BY CHRIS SZABLA
The work of Benedict Anderson has long been a staple of history and anthropology classes. His 1983 book, Imagined Communities, capped academic debates about nationalism that had been raging for decades. Circumventing the Marxist rhetoric that had become orthodox in academia by that time, it dared to discuss nationalism in literary terms, such as “narrative” and “imagination”. It was not surprising, then, that an interdisciplinary pioneer like Anderson was asked to kick off the law school’s new Social Theory Working Group on October 15th. Though it was not immediately clear to Anderson that his work might contribute to legal scholarship, several of his recent theories appeared widely applicable.
The name of the Social Theory Working Group evokes such intellectual forbears as the University of Chicago’s Committee on Social Thought, New York’s New School for Social Research, and the granddaddy of them all, the University of Frankfurt’s Institute for Social Research, best known for its connection with the Frankfurt School of philosophers and theorists. Part literary and part truly social scientific, such centers have characteristically excelled at producing ideas that might have fallen through the cracks elsewhere.
In this vein, the Social Theory Working Group, supported by the Program on Law and Social Thought, the European Law Research Center, and funds provided by Dean Kagan, exists alongside a number of unconventional interdisciplinary programs overseen by Professor Janet Halley, including last year’s Book Trouble seminars and the Law and the Arts Initiative.
For much of Anderson’s talk on “Books and Censuses: The Market and the State in the Evolution of Nationalism,” however, the innovative, interdisciplinary veneer wore thin. Anderson spent considerable time discussing the nuances of his magnum opus’ creation, now nearly a quarter-century past. The listener was treated to an overview of debates among British Marxist intellectuals in the 1970s, a discussion of Anderson’s pioneering research into extra-European nationalism, and a detailed exegesis of the influence on Anderson of the German literary critics Walter Benjamin and Erich Auerbach.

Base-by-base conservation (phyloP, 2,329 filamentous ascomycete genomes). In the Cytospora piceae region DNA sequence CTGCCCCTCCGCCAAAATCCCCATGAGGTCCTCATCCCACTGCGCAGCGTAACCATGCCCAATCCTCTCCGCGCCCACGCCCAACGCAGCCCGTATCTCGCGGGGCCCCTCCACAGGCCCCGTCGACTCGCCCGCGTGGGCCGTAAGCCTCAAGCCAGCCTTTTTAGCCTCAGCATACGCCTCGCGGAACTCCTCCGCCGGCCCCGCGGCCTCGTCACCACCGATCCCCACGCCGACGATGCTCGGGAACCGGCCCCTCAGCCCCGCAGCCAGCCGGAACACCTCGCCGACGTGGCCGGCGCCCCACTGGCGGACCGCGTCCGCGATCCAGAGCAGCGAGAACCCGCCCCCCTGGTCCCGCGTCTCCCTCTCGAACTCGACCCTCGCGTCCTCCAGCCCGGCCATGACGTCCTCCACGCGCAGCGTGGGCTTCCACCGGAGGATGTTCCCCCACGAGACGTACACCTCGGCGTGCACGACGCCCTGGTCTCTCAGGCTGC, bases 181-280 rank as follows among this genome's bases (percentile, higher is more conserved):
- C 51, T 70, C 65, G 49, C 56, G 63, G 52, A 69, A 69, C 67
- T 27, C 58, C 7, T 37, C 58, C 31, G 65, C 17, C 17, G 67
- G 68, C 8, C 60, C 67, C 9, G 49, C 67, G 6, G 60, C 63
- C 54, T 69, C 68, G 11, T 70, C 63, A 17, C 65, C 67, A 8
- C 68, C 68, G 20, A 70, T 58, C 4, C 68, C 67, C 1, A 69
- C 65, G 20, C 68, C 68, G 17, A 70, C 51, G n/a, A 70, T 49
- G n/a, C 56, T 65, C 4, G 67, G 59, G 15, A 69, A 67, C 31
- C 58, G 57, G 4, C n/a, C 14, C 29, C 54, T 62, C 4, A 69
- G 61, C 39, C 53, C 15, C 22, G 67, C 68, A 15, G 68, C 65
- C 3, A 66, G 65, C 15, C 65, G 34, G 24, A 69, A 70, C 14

Only when Anderson began to address some long-gestating criticisms of his work did one begin to discern a context for the discussion of how law might shape the nation as an “imagined community”. Indeed, much of his career over the last two decades has been spent simply refining Imagined Communities. When he wrote the book, Anderson claimed, he was “young enough to think I could make a theoretical breakthrough…but realized I didn’t know enough”. His self-critiques paled in comparison to those offered by others. “It is helpful,” Anderson said, “that [most authors] actually die before they find out what is said about them”.
Anderson’s initial work had emphasized the market, particularly the market for books, as a vehicle for the dissemination of ideology. Responding to critics who claimed he failed to note the state’s significant role in the creation of ideas about the nation, he endeavored, in a 1991 postscript to Imagined Communities, to show how tools at the disposal of governments, including censuses, maps, and state museums, could come to define ideas of national identity. The national idea, Anderson thus suggested, might develop from policies cemented under the aegis of law.
Anderson’s address concluded with some new ideas that take the nexus between law and nationalism even further. He noted, for one, that minority rights were often granted within the context of legal language emphasizing nationality. The Supreme Court, he observed, would deliberately assert the rights of American gays, for example, rather than gays in general.
He claimed, moreover, that despite the notion that citizenship is “asexual” (citizens call each other “brother and sister” and nothing more), dual citizenship stems from the tension between women’s independent rights to citizenship and the claims exerted upon such women when they marry citizens of other states. He noted that it took until the feminist 1970s for the Supreme Court to rule that Americans who fought for Israel in 1948-9 could retain dual citizenship.
There was potential for Anderson to come across novel critiques at Harvard Law School as well. Social Theory Working Group events are meant to involve students in “engagements” with such theorists. Before each session, a selection of each author’s texts are assigned to aid in these discussions. Despite Anderson’s fruitful observations, however, he faced few truly novel or incisive questions in the time that followed. This was unfortunate. The more the world draws out what Benedict Anderson does not know, it seems, the more likely it is to gain from another of his novel insights.